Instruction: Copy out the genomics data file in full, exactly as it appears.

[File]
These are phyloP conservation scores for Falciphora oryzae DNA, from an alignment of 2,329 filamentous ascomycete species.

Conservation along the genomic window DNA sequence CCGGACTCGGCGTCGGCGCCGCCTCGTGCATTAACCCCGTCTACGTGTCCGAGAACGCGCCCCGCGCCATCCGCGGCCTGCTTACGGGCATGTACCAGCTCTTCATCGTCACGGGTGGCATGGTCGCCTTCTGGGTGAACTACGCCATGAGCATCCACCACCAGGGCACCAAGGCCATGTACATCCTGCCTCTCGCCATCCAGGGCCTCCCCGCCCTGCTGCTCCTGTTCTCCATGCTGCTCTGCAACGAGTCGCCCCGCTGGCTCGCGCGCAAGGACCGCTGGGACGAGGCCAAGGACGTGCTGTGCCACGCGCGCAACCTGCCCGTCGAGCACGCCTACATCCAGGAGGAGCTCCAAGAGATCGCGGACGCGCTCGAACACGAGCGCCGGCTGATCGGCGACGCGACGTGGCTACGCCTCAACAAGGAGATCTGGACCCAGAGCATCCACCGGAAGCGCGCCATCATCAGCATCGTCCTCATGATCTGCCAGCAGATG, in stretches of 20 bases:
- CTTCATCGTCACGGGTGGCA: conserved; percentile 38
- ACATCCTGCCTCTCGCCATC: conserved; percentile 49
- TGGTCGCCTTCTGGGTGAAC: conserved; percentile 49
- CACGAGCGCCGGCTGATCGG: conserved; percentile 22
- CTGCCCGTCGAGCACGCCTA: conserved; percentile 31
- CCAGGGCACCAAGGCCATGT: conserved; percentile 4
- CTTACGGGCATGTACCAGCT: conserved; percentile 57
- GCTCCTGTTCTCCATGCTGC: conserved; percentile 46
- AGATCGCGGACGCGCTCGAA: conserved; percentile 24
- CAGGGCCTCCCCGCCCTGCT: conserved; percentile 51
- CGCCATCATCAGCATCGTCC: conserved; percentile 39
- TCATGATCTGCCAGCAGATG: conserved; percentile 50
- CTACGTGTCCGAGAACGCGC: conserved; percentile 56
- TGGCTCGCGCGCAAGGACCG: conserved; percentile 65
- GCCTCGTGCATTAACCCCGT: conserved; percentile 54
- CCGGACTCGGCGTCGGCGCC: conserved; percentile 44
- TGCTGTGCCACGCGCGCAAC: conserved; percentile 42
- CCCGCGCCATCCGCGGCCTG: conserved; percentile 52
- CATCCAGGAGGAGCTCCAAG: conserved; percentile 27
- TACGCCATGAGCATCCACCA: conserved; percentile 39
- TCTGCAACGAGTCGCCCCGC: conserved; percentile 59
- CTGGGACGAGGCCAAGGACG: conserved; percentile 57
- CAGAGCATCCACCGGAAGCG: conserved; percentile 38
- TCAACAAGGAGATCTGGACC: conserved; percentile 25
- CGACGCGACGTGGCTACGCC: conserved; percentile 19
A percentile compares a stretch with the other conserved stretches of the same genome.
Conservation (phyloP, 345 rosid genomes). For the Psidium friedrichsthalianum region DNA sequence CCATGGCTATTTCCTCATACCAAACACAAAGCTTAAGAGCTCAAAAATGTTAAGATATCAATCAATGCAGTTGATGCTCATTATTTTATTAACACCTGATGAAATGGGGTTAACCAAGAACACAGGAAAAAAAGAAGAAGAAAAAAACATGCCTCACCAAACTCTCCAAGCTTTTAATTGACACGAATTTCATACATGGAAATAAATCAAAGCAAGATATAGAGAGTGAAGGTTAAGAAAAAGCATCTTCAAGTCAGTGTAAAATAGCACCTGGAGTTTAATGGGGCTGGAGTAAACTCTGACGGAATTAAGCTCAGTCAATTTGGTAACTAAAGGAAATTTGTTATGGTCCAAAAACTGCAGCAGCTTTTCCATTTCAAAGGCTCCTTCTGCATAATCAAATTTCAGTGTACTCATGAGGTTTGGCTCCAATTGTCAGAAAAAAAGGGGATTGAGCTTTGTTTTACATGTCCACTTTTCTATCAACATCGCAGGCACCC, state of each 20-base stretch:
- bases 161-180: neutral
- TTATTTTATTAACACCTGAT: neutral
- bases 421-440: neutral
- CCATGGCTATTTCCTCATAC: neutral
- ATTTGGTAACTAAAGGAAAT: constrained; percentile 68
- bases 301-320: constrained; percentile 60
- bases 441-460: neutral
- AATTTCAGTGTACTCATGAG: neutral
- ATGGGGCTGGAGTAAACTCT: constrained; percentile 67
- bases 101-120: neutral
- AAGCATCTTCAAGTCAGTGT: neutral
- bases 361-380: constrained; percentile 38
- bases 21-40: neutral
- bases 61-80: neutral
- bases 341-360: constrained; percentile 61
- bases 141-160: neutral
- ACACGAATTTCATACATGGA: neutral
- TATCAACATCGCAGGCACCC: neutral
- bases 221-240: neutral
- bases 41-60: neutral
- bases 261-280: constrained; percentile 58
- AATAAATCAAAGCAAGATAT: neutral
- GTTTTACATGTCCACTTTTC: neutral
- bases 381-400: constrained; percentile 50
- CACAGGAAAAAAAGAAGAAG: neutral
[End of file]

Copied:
These are phyloP conservation scores for Falciphora oryzae DNA, from an alignment of 2,329 filamentous ascomycete species.

Conservation along the genomic window DNA sequence CCGGACTCGGCGTCGGCGCCGCCTCGTGCATTAACCCCGTCTACGTGTCCGAGAACGCGCCCCGCGCCATCCGCGGCCTGCTTACGGGCATGTACCAGCTCTTCATCGTCACGGGTGGCATGGTCGCCTTCTGGGTGAACTACGCCATGAGCATCCACCACCAGGGCACCAAGGCCATGTACATCCTGCCTCTCGCCATCCAGGGCCTCCCCGCCCTGCTGCTCCTGTTCTCCATGCTGCTCTGCAACGAGTCGCCCCGCTGGCTCGCGCGCAAGGACCGCTGGGACGAGGCCAAGGACGTGCTGTGCCACGCGCGCAACCTGCCCGTCGAGCACGCCTACATCCAGGAGGAGCTCCAAGAGATCGCGGACGCGCTCGAACACGAGCGCCGGCTGATCGGCGACGCGACGTGGCTACGCCTCAACAAGGAGATCTGGACCCAGAGCATCCACCGGAAGCGCGCCATCATCAGCATCGTCCTCATGATCTGCCAGCAGATG, in stretches of 20 bases:
- CTTCATCGTCACGGGTGGCA: conserved; percentile 38
- ACATCCTGCCTCTCGCCATC: conserved; percentile 49
- TGGTCGCCTTCTGGGTGAAC: conserved; percentile 49
- CACGAGCGCCGGCTGATCGG: conserved; percentile 22
- CTGCCCGTCGAGCACGCCTA: conserved; percentile 31
- CCAGGGCACCAAGGCCATGT: conserved; percentile 4
- CTTACGGGCATGTACCAGCT: conserved; percentile 57
- GCTCCTGTTCTCCATGCTGC: conserved; percentile 46
- AGATCGCGGACGCGCTCGAA: conserved; percentile 24
- CAGGGCCTCCCCGCCCTGCT: conserved; percentile 51
- CGCCATCATCAGCATCGTCC: conserved; percentile 39
- TCATGATCTGCCAGCAGATG: conserved; percentile 50
- CTACGTGTCCGAGAACGCGC: conserved; percentile 56
- TGGCTCGCGCGCAAGGACCG: conserved; percentile 65
- GCCTCGTGCATTAACCCCGT: conserved; percentile 54
- CCGGACTCGGCGTCGGCGCC: conserved; percentile 44
- TGCTGTGCCACGCGCGCAAC: conserved; percentile 42
- CCCGCGCCATCCGCGGCCTG: conserved; percentile 52
- CATCCAGGAGGAGCTCCAAG: conserved; percentile 27
- TACGCCATGAGCATCCACCA: conserved; percentile 39
- TCTGCAACGAGTCGCCCCGC: conserved; percentile 59
- CTGGGACGAGGCCAAGGACG: conserved; percentile 57
- CAGAGCATCCACCGGAAGCG: conserved; percentile 38
- TCAACAAGGAGATCTGGACC: conserved; percentile 25
- CGACGCGACGTGGCTACGCC: conserved; percentile 19
A percentile compares a stretch with the other conserved stretches of the same genome.
Conservation (phyloP, 345 rosid genomes). For the Psidium friedrichsthalianum region DNA sequence CCATGGCTATTTCCTCATACCAAACACAAAGCTTAAGAGCTCAAAAATGTTAAGATATCAATCAATGCAGTTGATGCTCATTATTTTATTAACACCTGATGAAATGGGGTTAACCAAGAACACAGGAAAAAAAGAAGAAGAAAAAAACATGCCTCACCAAACTCTCCAAGCTTTTAATTGACACGAATTTCATACATGGAAATAAATCAAAGCAAGATATAGAGAGTGAAGGTTAAGAAAAAGCATCTTCAAGTCAGTGTAAAATAGCACCTGGAGTTTAATGGGGCTGGAGTAAACTCTGACGGAATTAAGCTCAGTCAATTTGGTAACTAAAGGAAATTTGTTATGGTCCAAAAACTGCAGCAGCTTTTCCATTTCAAAGGCTCCTTCTGCATAATCAAATTTCAGTGTACTCATGAGGTTTGGCTCCAATTGTCAGAAAAAAAGGGGATTGAGCTTTGTTTTACATGTCCACTTTTCTATCAACATCGCAGGCACCC, state of each 20-base stretch:
- bases 161-180: neutral
- TTATTTTATTAACACCTGAT: neutral
- bases 421-440: neutral
- CCATGGCTATTTCCTCATAC: neutral
- ATTTGGTAACTAAAGGAAAT: constrained; percentile 68
- bases 301-320: constrained; percentile 60
- bases 441-460: neutral
- AATTTCAGTGTACTCATGAG: neutral
- ATGGGGCTGGAGTAAACTCT: constrained; percentile 67
- bases 101-120: neutral
- AAGCATCTTCAAGTCAGTGT: neutral
- bases 361-380: constrained; percentile 38
- bases 21-40: neutral
- bases 61-80: neutral
- bases 341-360: constrained; percentile 61
- bases 141-160: neutral
- ACACGAATTTCATACATGGA: neutral
- TATCAACATCGCAGGCACCC: neutral
- bases 221-240: neutral
- bases 41-60: neutral
- bases 261-280: constrained; percentile 58
- AATAAATCAAAGCAAGATAT: neutral
- GTTTTACATGTCCACTTTTC: neutral
- bases 381-400: constrained; percentile 50
- CACAGGAAAAAAAGAAGAAG: neutral